The American Journal of Science and Arts

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S. Converse, 1858
 

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Page 443 - Descriptions of new fossils from the Coal Measures of Missouri and Kansas, by BF Shumard and GC Swallow, pp.
Page 389 - Handbook of the British Flora; a Description of the Flowering Plants and Ferns indigenous to, or naturalized in, the British Isles. For the use of Beginners and Amateurs. By GEORGE BENTHAM, FRS 5th Edition, revised by Sir JD HOOKEE, CB, KCSI, FRS, &c.
Page 380 - ... surface cannot afford warmth enough to keep the water liquid. " This effect is well seen by the instant freezing of a piece of ice to a worsted glove even when on a warm hand. But metals may act so, provided they are prevented from conveying heat by surrounding them with ice. Thus, as has been shown, metals adhere to melting ice.
Page 98 - Report of a Geological Reconnaissance in California, made in Connection with the Expedition to Survey Routes in California to connect with the Surveys of Routes for a Railroad from the Mississippi River to the Pacific Ocean, under the Command of Lieut. RS Williamson : with an Appendix containing Descriptions of Portions of the Collection by Professors Agassiz, Oould, Bailey, Conrad, Torrcy, Schacffer, and Easter.
Page 141 - ... blood is found to be required. Dr. Daubeny suggested that this re-agent might be advantageously resorted to not only in the purification of sugar, but also in other processes of the laboratory, when the removal of foreign matters, intimately mixed with the solution of a definite component, becomes a necessary preliminary in its further examination.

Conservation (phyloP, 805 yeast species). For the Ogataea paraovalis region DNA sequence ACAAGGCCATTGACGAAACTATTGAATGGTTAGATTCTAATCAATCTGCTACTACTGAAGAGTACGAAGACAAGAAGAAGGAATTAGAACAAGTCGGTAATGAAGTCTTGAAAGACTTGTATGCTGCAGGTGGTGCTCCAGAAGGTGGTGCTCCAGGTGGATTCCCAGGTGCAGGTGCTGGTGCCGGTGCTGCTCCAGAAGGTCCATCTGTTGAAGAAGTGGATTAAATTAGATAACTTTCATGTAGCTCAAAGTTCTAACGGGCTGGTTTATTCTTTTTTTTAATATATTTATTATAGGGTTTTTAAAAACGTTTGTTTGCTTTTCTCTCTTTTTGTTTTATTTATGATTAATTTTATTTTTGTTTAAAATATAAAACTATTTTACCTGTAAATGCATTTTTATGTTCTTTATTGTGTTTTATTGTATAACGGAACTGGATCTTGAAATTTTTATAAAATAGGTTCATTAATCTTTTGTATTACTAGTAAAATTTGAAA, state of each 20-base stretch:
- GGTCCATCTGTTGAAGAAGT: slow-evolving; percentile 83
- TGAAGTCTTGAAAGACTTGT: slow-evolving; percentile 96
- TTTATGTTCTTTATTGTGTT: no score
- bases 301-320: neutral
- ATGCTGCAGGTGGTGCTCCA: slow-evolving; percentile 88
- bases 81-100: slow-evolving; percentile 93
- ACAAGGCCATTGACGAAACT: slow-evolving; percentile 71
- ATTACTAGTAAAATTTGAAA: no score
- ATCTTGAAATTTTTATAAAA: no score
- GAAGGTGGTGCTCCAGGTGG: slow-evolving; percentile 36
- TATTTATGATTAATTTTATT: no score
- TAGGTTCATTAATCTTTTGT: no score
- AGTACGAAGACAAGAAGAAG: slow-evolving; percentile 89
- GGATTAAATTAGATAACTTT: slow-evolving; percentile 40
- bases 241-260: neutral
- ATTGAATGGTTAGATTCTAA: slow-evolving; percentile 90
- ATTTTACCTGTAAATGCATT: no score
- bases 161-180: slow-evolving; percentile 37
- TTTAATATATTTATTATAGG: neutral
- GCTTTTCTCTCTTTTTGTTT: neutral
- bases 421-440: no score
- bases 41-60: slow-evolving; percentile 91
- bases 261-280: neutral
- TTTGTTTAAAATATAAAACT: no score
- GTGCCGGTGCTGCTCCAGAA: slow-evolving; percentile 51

Page 246 - In other cases dark lines are replaced by bright ones, as in the well-known instance of the electric spark between metallic surfaces. The occurrence of lines, whether bright or dark, is hence connected with the chemical nature of the substance producing the flame.
Page 223 - ... sustain a growth of pines and shrubs in the fissures. On one side the rocks tower into a precipice and overhang so as to form a cave ; at another place the side is low and formed of the broken rocks which were removed. From the top of the cliff, the excavation appears to be 200 ft. in depth and 300 or more in width. The bottom is funnel-shaped and formed by the sloping banks of the debris or fragments of the sides. On this debris, at the bottom of the pit, pine trees over a hundred years old...
Page 82 - ... in a Greenland ship that summer) told him, that their ship went not out to fish that summer, but only to take in the lading of the whole fleet, to bring it to an early market.
Page 200 - And though I know those who hold it to be very unscientific to believe that thinking is not something inherent in matter, and that there is an essential difference between inorganic and living and thinking beings, I shall not be prevented by any such pretensions of a false philosophy from expressing my conviction, that, as long as it cannot be shown that matter or physical forces do actually reason, I shall consider any manifestation of thought as evidence of the existence of a thinking being as...
Page 432 - ... is, moreover, well known. It was, therefore, that, after a careful study of these ancient rocks, I declared in May, 1858, that a great mass of evidence " points to the existence of organic life, even during the Laurentian, or socalled azoic period.

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